Ex-ED to Pay Mass. $6M to Settle Allegations of Self-Dealing, Lying
January 14, 2022 — Manuel Duran, the former executive director of Casa Nueva Vida, a Boston-based nonprofit that provides temporary housing to homeless families, will pay $6 million to settle allegations he abused his position to improperly funnel state money to himself, while falsely certifying compliance with state regulations designed to detect such improper self-dealing, Attorney General Maura Healey announced yesterday.
The consent judgment, filed and entered in Suffolk Superior Court on Wednesday, resolves a civil lawsuit filed by the AG’s Office in September against Duran, the former executive director, chief executive officer, president and board member of Casa Nueva Vida (CNV).
In September, Duran was also criminally indicted by a Suffolk County grand jury in connection with stealing from CNV and lying under oath to hide his self-dealing. The AG’s criminal case against Duran is ongoing.
The lawsuit alleged Duran violated the Massachusetts False Claims Act by making false statements and material omissions on documents submitted to the state in which he failed to disclose his related party transactions. According to the AG’s Office, Duran signed leases on CNV’s behalf for investment properties he owned, charged CNV substantially above fair rental value, and directed CNV to utilize funding it received from the state to pay for improvements to properties he owned.
The AG’s complaint alleged Duran funneled approximately $2.29 million in state funds to himself through his illegal actions, but because this case was brought under the state’s False Claims Act, which allows for up to treble damages, Duran will pay the state $6 million, the AG’s office said.
“Manuel Duran abused his position of trust to pad his pockets with millions of dollars that should have gone to families in need,” Healey said.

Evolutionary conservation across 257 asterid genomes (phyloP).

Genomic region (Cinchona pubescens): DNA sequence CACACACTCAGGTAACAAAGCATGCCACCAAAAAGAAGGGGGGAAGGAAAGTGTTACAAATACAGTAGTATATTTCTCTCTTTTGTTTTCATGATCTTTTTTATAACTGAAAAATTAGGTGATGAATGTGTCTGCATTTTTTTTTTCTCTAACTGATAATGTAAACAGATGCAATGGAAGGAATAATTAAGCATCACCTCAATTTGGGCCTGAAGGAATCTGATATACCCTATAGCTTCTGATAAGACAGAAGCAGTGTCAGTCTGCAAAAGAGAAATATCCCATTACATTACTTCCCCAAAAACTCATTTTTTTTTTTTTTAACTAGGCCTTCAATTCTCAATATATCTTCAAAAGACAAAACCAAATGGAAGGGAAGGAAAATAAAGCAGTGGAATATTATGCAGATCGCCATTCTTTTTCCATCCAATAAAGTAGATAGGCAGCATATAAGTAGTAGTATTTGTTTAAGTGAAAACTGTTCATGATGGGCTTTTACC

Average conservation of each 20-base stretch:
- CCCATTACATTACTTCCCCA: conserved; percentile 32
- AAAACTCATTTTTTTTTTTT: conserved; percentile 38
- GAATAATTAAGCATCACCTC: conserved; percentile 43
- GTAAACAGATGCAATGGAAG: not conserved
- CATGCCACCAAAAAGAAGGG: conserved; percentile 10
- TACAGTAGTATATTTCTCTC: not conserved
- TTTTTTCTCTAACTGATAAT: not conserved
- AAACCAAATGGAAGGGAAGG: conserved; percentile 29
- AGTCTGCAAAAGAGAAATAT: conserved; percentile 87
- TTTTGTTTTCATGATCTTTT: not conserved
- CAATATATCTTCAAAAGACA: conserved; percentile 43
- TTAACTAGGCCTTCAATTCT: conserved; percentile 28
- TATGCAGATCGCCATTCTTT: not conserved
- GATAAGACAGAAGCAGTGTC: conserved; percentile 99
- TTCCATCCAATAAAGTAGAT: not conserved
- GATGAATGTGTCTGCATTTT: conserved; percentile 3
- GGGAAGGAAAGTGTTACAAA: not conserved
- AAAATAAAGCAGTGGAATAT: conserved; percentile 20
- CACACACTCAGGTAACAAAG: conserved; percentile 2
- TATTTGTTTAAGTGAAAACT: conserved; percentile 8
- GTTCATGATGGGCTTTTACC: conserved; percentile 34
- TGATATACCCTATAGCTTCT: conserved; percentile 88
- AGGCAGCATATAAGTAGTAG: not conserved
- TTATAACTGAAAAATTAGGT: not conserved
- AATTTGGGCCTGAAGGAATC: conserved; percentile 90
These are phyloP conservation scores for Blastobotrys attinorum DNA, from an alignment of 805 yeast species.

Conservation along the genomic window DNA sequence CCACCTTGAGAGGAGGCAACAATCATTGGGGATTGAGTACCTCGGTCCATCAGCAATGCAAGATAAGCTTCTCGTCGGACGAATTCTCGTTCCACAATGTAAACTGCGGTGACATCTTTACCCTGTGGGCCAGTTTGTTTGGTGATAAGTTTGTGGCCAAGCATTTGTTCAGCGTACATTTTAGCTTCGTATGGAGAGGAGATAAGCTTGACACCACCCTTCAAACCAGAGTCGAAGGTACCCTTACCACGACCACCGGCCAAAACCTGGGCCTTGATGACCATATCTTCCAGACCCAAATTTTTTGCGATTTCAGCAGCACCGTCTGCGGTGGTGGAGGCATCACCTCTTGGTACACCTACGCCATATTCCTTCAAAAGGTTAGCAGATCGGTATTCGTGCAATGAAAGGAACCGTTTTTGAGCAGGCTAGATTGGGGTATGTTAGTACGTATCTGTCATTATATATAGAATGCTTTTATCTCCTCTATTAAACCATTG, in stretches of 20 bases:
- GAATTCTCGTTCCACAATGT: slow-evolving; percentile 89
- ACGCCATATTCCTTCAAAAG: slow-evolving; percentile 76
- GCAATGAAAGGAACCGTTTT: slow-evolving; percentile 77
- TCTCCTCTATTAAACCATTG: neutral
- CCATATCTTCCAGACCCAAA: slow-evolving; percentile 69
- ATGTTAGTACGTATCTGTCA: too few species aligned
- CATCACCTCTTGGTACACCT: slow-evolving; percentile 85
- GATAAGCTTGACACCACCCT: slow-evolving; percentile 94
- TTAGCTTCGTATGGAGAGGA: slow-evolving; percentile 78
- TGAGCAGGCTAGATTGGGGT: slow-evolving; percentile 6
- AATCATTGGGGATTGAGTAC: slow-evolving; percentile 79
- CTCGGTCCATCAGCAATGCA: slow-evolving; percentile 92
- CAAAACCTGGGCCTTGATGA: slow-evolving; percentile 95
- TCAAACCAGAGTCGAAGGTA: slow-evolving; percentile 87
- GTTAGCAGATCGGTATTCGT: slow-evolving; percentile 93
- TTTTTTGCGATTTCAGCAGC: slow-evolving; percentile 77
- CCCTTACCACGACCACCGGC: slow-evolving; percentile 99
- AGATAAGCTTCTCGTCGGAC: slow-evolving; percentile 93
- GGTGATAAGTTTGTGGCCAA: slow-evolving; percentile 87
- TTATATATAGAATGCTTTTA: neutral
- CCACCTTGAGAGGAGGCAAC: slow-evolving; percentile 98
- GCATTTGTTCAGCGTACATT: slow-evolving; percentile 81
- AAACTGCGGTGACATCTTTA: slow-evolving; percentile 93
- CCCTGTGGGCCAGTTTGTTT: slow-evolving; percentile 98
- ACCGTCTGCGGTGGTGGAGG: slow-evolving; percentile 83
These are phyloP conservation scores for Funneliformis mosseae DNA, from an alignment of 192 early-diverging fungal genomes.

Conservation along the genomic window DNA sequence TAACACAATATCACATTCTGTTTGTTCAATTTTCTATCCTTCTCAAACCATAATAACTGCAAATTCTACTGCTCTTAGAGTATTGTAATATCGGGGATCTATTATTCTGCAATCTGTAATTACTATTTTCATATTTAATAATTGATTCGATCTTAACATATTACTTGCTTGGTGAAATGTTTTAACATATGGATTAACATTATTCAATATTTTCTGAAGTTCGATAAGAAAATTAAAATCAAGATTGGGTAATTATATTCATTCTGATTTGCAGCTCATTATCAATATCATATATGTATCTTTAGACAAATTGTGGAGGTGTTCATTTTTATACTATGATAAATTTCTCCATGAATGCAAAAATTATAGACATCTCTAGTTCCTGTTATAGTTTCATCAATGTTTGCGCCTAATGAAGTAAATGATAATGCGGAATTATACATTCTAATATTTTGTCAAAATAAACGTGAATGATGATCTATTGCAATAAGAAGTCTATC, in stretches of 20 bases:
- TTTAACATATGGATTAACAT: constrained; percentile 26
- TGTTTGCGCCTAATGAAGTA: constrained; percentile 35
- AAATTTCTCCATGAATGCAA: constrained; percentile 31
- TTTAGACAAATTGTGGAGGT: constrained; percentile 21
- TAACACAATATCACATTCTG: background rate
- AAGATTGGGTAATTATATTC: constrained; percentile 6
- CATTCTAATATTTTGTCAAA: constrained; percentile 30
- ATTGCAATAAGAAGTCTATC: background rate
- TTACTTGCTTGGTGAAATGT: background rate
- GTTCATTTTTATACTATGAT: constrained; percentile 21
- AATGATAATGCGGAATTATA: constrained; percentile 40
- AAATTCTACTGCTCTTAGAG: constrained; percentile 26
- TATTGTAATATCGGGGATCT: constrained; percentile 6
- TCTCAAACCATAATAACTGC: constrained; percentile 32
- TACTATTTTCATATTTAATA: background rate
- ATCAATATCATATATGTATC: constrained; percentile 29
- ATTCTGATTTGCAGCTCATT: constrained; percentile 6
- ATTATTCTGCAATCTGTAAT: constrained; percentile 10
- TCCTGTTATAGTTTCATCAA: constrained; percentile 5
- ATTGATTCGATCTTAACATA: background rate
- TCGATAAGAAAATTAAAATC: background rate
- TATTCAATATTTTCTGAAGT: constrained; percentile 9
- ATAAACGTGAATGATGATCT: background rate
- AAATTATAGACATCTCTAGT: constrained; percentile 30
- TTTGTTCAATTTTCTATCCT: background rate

Duran’s lawyer, Thomas Dwyer, told The Boston Globe that the settlement is the largest ever paid by an individual charged under the state’s false claims law.
Under the terms of the AG’s settlement, in addition to the required $6 million payment, Duran is permanently banned from working with CNV; accepting any position as a fiduciary at any Massachusetts public charity; working on or with any business connected to the state or a state entity or any business that receives funding from the state; and from forming a separate entity or operating under a different name in order to violate the AG’s consent judgment.
CNV houses more than 150 families, with particular attention to Hispanic families, at 14 locations in Boston and Lawrence. As CNV’s executive director, Duran essentially had complete control of CNV’s $7 million budget, directed procurement and site selections, and managed facility maintenance and staffing across all locations, according to the AG’s office.
The AG’s office alleged that from 2014 to 2021 Duran skimmed rent money paid by CNV for a shelter site in Lawrence by using a shell company he set up as a middleman. Authorities alleged that Duran made inflated rent payments from CNV through the shell company to the owners of the property.
Duran resigned from CNV last April, according to The Globe.
For the year ending June 30, 2020, CNV reported $6.9 million in revenue and $6.8 million in expenses, according to its most recently available federal financial information filing.
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